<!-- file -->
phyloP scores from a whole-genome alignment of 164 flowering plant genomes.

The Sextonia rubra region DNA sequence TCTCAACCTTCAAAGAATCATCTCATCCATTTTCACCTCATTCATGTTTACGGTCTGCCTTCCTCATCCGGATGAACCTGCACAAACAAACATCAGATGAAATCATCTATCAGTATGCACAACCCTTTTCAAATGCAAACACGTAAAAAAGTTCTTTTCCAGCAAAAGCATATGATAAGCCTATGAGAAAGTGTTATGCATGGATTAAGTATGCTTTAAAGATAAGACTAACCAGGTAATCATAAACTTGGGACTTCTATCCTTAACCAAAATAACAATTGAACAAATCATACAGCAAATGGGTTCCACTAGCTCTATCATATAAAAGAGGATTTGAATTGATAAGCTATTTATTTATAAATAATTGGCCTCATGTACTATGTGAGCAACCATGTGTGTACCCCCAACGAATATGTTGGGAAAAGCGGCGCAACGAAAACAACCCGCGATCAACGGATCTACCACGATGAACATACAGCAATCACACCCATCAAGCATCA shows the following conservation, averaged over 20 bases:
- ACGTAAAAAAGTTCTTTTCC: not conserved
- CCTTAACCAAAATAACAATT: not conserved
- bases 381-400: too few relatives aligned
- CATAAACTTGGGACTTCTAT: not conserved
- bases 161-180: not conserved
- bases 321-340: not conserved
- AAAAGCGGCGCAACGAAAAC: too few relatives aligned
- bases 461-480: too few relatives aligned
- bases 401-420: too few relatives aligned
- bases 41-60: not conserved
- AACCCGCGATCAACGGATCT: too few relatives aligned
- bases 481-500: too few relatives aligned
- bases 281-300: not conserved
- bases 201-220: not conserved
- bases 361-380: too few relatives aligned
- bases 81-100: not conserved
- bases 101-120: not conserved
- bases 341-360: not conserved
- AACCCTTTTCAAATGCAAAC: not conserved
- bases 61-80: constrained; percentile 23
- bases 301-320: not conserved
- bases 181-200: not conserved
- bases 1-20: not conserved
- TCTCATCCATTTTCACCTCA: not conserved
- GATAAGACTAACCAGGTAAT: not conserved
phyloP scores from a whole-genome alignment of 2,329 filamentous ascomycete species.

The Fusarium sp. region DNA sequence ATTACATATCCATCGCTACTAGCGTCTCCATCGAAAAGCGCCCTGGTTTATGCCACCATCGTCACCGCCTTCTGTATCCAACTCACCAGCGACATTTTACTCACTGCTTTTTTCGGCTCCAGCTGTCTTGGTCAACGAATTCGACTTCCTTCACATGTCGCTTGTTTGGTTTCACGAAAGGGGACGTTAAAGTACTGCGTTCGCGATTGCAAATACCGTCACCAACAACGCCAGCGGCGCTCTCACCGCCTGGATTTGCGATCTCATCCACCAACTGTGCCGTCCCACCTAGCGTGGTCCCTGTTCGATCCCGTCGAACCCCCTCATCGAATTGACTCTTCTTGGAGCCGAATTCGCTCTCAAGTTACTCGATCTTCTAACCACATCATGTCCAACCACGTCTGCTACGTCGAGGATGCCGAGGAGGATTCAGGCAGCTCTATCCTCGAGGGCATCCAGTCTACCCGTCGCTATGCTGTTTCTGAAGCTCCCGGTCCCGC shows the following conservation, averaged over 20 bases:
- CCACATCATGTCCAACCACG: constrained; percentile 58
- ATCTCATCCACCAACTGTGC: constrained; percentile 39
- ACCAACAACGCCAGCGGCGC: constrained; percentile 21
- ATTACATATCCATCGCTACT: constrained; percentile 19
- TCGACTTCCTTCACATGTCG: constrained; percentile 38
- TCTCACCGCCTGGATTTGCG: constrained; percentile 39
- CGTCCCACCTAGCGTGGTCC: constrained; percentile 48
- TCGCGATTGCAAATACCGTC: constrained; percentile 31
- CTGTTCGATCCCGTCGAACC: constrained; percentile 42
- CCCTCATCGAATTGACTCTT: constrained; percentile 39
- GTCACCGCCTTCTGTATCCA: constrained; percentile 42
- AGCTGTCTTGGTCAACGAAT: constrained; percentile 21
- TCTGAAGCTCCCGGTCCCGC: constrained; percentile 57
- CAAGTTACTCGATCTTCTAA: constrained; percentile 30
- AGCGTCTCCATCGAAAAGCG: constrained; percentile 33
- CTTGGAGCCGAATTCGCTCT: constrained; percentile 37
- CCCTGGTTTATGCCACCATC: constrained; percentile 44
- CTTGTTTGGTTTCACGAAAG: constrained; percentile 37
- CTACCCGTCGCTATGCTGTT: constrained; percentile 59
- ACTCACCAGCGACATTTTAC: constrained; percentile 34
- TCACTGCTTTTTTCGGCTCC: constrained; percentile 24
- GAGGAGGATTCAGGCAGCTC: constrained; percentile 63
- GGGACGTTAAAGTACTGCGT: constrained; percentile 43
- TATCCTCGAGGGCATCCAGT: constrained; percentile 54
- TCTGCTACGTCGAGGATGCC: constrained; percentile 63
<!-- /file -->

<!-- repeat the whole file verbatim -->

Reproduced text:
phyloP scores from a whole-genome alignment of 164 flowering plant genomes.

The Sextonia rubra region DNA sequence TCTCAACCTTCAAAGAATCATCTCATCCATTTTCACCTCATTCATGTTTACGGTCTGCCTTCCTCATCCGGATGAACCTGCACAAACAAACATCAGATGAAATCATCTATCAGTATGCACAACCCTTTTCAAATGCAAACACGTAAAAAAGTTCTTTTCCAGCAAAAGCATATGATAAGCCTATGAGAAAGTGTTATGCATGGATTAAGTATGCTTTAAAGATAAGACTAACCAGGTAATCATAAACTTGGGACTTCTATCCTTAACCAAAATAACAATTGAACAAATCATACAGCAAATGGGTTCCACTAGCTCTATCATATAAAAGAGGATTTGAATTGATAAGCTATTTATTTATAAATAATTGGCCTCATGTACTATGTGAGCAACCATGTGTGTACCCCCAACGAATATGTTGGGAAAAGCGGCGCAACGAAAACAACCCGCGATCAACGGATCTACCACGATGAACATACAGCAATCACACCCATCAAGCATCA shows the following conservation, averaged over 20 bases:
- ACGTAAAAAAGTTCTTTTCC: not conserved
- CCTTAACCAAAATAACAATT: not conserved
- bases 381-400: too few relatives aligned
- CATAAACTTGGGACTTCTAT: not conserved
- bases 161-180: not conserved
- bases 321-340: not conserved
- AAAAGCGGCGCAACGAAAAC: too few relatives aligned
- bases 461-480: too few relatives aligned
- bases 401-420: too few relatives aligned
- bases 41-60: not conserved
- AACCCGCGATCAACGGATCT: too few relatives aligned
- bases 481-500: too few relatives aligned
- bases 281-300: not conserved
- bases 201-220: not conserved
- bases 361-380: too few relatives aligned
- bases 81-100: not conserved
- bases 101-120: not conserved
- bases 341-360: not conserved
- AACCCTTTTCAAATGCAAAC: not conserved
- bases 61-80: constrained; percentile 23
- bases 301-320: not conserved
- bases 181-200: not conserved
- bases 1-20: not conserved
- TCTCATCCATTTTCACCTCA: not conserved
- GATAAGACTAACCAGGTAAT: not conserved
phyloP scores from a whole-genome alignment of 2,329 filamentous ascomycete species.

The Fusarium sp. region DNA sequence ATTACATATCCATCGCTACTAGCGTCTCCATCGAAAAGCGCCCTGGTTTATGCCACCATCGTCACCGCCTTCTGTATCCAACTCACCAGCGACATTTTACTCACTGCTTTTTTCGGCTCCAGCTGTCTTGGTCAACGAATTCGACTTCCTTCACATGTCGCTTGTTTGGTTTCACGAAAGGGGACGTTAAAGTACTGCGTTCGCGATTGCAAATACCGTCACCAACAACGCCAGCGGCGCTCTCACCGCCTGGATTTGCGATCTCATCCACCAACTGTGCCGTCCCACCTAGCGTGGTCCCTGTTCGATCCCGTCGAACCCCCTCATCGAATTGACTCTTCTTGGAGCCGAATTCGCTCTCAAGTTACTCGATCTTCTAACCACATCATGTCCAACCACGTCTGCTACGTCGAGGATGCCGAGGAGGATTCAGGCAGCTCTATCCTCGAGGGCATCCAGTCTACCCGTCGCTATGCTGTTTCTGAAGCTCCCGGTCCCGC shows the following conservation, averaged over 20 bases:
- CCACATCATGTCCAACCACG: constrained; percentile 58
- ATCTCATCCACCAACTGTGC: constrained; percentile 39
- ACCAACAACGCCAGCGGCGC: constrained; percentile 21
- ATTACATATCCATCGCTACT: constrained; percentile 19
- TCGACTTCCTTCACATGTCG: constrained; percentile 38
- TCTCACCGCCTGGATTTGCG: constrained; percentile 39
- CGTCCCACCTAGCGTGGTCC: constrained; percentile 48
- TCGCGATTGCAAATACCGTC: constrained; percentile 31
- CTGTTCGATCCCGTCGAACC: constrained; percentile 42
- CCCTCATCGAATTGACTCTT: constrained; percentile 39
- GTCACCGCCTTCTGTATCCA: constrained; percentile 42
- AGCTGTCTTGGTCAACGAAT: constrained; percentile 21
- TCTGAAGCTCCCGGTCCCGC: constrained; percentile 57
- CAAGTTACTCGATCTTCTAA: constrained; percentile 30
- AGCGTCTCCATCGAAAAGCG: constrained; percentile 33
- CTTGGAGCCGAATTCGCTCT: constrained; percentile 37
- CCCTGGTTTATGCCACCATC: constrained; percentile 44
- CTTGTTTGGTTTCACGAAAG: constrained; percentile 37
- CTACCCGTCGCTATGCTGTT: constrained; percentile 59
- ACTCACCAGCGACATTTTAC: constrained; percentile 34
- TCACTGCTTTTTTCGGCTCC: constrained; percentile 24
- GAGGAGGATTCAGGCAGCTC: constrained; percentile 63
- GGGACGTTAAAGTACTGCGT: constrained; percentile 43
- TATCCTCGAGGGCATCCAGT: constrained; percentile 54
- TCTGCTACGTCGAGGATGCC: constrained; percentile 63